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Jared Leto is Marvel's bat-man in the vampiric 'Morbius'

Dr. Michael Morbius aims to cure himself of a debilitating illness, but ends up infecting himself with vampirism.
Sony Pictures
Dr. Michael Morbius aims to cure himself of a debilitating illness, but ends up infecting himself with vampirism.

Marvel's latest onscreen superhero is not, in the conventional sense, either "super" or a "hero," but he does have an unorthodox ailment and a weird skill-set to separate him from mere mortals. His name is Morbius, and while watching his origin story, you may get the feeling that somewhere in the cinematic multiverse, wires got crossed.

The film begins with a helicopter, transporting a cage to the sort of mist-shrouded isle you half expect King Kong to be inhabiting. But Dr. Michael Morbius (Jared Leto) is looking to capture smaller game as he approaches the mouth of a cave, hobbling with difficulty on two crutch-like canes.

Positioning himself behind the wires of the cage, he slices open the palm of his hand and, as a roar of batwings echoes from inside the cave, murmurs to the copter pilot "if you're gonna run, do it now."

A rare blood disease treated with a bit o' bat

It's tempting to say "consider yourself warned," but the film's first hour or so, while unremarkable, is decently crafted.

Born with a rare blood disease, Michael Morbius has spent his entire life working on two things — a cure, and origami paper-folding. Natch, it occurs to him to fold together bat and human DNA.

Because the FDA would be unlikely to approve human trials, he and his beautiful co-researcher Martine (Adria Arjona) head in a cargo ship for international waters off the coast of Long Island in the company of eight thuggish mercenaries — think bloodbags — and once Morbius has been injected with bat DNA, it's just a matter of time before things go vampiric.

Let it be said that some side-effects from dabbling in "chiropter-y" are less ghastly than others. Bat DNA evidently gives you great cheekbones and abs to go with increased strength and speed.

Less salutary effects include new fangs that sprout from his gums with decades of decay baked in, and claws that erupt from his fingers pre-filthed. I mean, sure...why not? Except this is a man whose hair has the kind of sheen that comes from brushing it three times a day.

One other thing: he now needs to drink human blood every six hours. Happily, on his way to declining a Nobel Prize, Dr. Morbius invented "artificial blood," though that only fools his system for a while.

Color coded smoke effects for a Jekyll and his Hyde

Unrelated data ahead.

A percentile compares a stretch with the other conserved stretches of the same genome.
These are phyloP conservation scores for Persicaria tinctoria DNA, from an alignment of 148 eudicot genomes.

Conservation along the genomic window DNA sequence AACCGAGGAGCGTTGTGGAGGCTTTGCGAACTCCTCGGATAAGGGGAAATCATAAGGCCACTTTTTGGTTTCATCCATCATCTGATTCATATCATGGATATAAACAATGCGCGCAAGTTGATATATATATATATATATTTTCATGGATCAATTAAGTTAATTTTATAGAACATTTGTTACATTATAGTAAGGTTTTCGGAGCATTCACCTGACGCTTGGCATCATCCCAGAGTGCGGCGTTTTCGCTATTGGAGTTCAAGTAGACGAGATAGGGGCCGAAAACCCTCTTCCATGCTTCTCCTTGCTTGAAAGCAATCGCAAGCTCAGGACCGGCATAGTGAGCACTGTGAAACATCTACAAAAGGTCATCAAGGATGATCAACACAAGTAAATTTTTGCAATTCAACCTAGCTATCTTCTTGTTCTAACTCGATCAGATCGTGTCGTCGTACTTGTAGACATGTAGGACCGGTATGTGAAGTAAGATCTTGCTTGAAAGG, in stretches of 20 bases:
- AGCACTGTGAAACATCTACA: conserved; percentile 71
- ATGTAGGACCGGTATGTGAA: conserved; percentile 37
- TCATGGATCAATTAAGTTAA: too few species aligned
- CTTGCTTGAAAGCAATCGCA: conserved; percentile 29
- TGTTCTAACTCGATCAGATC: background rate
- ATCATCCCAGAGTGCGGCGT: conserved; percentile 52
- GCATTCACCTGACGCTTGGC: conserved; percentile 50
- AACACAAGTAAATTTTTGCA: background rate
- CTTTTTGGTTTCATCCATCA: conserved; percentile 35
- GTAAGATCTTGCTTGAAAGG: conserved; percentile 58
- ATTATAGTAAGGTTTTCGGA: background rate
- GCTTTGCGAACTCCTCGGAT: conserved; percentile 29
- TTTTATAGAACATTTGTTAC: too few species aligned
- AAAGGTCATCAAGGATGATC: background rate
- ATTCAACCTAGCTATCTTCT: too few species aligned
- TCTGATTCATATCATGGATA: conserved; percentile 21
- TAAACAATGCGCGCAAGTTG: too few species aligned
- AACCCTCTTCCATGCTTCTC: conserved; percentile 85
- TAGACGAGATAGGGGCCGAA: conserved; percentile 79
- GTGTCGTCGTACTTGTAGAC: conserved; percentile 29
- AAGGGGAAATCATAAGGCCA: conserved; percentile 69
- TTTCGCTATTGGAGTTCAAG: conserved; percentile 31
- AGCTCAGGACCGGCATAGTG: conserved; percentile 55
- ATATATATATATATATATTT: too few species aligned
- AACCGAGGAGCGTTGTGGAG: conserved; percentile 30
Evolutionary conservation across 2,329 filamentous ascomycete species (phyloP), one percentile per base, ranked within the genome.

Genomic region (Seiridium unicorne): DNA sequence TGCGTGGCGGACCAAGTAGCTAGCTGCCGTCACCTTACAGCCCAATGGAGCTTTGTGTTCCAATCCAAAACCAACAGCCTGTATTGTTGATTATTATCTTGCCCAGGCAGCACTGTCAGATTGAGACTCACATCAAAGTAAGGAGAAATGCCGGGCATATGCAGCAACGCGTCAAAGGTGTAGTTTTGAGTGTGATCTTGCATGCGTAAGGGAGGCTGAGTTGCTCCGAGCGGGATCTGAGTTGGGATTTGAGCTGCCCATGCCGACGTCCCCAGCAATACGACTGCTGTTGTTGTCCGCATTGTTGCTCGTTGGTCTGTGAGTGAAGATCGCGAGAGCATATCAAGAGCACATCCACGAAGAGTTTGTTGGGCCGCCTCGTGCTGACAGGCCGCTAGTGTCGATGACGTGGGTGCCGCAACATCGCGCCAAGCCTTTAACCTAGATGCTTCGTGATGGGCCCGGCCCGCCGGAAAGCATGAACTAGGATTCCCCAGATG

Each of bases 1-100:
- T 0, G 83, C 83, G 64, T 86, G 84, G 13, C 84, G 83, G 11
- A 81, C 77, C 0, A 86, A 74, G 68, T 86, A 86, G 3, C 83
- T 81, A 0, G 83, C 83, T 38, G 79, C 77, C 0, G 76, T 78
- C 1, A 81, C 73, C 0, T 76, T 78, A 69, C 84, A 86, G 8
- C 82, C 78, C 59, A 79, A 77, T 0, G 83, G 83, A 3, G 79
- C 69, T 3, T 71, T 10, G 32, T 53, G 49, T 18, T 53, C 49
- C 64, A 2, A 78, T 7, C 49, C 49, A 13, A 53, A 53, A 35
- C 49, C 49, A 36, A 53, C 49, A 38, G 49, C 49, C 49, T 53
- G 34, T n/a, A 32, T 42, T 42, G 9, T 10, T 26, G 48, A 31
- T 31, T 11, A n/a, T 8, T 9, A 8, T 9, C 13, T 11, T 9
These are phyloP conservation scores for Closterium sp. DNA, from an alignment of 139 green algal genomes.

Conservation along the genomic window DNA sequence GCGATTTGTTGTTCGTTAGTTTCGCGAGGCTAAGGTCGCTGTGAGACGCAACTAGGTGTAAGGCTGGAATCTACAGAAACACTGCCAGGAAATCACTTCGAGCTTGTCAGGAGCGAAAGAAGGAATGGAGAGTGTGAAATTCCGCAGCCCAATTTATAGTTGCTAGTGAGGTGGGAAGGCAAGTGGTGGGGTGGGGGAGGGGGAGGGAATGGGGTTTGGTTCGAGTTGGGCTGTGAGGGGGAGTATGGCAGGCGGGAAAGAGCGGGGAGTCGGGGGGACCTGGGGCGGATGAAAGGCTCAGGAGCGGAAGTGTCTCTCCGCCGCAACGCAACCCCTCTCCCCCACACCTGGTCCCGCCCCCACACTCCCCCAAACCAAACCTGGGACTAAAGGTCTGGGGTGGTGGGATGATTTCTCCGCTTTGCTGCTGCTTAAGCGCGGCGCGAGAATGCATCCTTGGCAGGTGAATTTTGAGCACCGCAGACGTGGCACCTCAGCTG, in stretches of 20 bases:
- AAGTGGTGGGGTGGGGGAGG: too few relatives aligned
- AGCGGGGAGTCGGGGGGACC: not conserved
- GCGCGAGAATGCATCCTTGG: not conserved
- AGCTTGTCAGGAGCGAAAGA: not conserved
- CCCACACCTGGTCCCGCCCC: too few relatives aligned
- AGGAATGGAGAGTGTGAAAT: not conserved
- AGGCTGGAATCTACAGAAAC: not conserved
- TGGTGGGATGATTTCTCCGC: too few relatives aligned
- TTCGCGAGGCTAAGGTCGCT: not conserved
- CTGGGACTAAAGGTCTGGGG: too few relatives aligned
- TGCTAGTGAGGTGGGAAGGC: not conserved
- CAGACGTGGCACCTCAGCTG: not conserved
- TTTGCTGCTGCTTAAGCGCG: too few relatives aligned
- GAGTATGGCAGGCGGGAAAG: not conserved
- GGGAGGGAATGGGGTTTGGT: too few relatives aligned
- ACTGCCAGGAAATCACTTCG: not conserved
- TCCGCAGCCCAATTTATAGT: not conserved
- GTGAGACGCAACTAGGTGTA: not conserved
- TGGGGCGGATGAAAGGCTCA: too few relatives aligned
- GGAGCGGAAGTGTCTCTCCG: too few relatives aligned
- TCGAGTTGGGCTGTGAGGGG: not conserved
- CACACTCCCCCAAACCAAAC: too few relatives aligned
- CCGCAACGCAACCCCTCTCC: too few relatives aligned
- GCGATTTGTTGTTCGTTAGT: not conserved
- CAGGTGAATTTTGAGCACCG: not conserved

If you're expecting a conventional Marvel movie, you should be aware going in that what Director Daniel Espinoza and his writers have come up with is more a horror flick with Marvel bells and whistles.

That means Leto's Morbius gets purplish smoke effects to go with those fang-baring snarls as he's riding air currents in subway tunnels, while the similarly afflicted Hyde to his Jekyll – a schoolboy chum played as an adult by an amusingly hopped-up Matt Smith, gets blue-ish vapor trails and snappier lines.

But there isn't much tension to their story. Or logic. At one point, Morbius overhears some counterfeiters passing fake $100s, and commandeers their printing press to make what appears to be an artificial-blood machine — because the technologies for fake-bills and fake-blood match up? Maybe that works better in a comic book.

Bat guys everywhere you look

Speaking of which, when the DC Extended Universe first announced that Twilight star Robert Pattinson would play the lead in The Batman in their corner of the superhero multiverse, it seemed like a nice inside joke — from Vampire-teen to Bat-man. But now that the Marvelverse has Leto going full Dracula, it seems as if the casting maybe could've gone the other way 'round.

Leto is as persuasively haunted by the dark side of vigilantism as Pattinson was, and as a result of corporate positioning, is maybe more determined to avoid being a villain. Not unlike Venom, Morbius was a bad guy when he first appeared in The Amazing Spider-Man comics, back in the 1970's. He needs to be at least an anti-hero now, if a franchise is to be built around him.

But bad guy/bat guy...who's to say? As the trailers reveal, another DC bat-guy, Michael Keaton, shows up in his non-batty baddie Marvel persona Adrian Toomes, just to mess with the heads of anyone trying to keep cinematic universes straight.

But bloodlines will have to be clarified in more robust "Morbius" episodes to come, this origin story being merely adequate, and by Marvel standards, slightly anemic.

Copyright 2022 NPR. To see more, visit https://www.npr.org.

Corrected: March 31, 2022 at 12:00 AM EDT
An earlier version of the story said Morbius belongs to Marvel's Cinematic Universe. In fact, it belongs to Sony.

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Bob Mondello, who jokes that he was a jinx at the beginning of his critical career — hired to write for every small paper that ever folded in Washington, just as it was about to collapse — saw that jinx broken in 1984 when he came to NPR.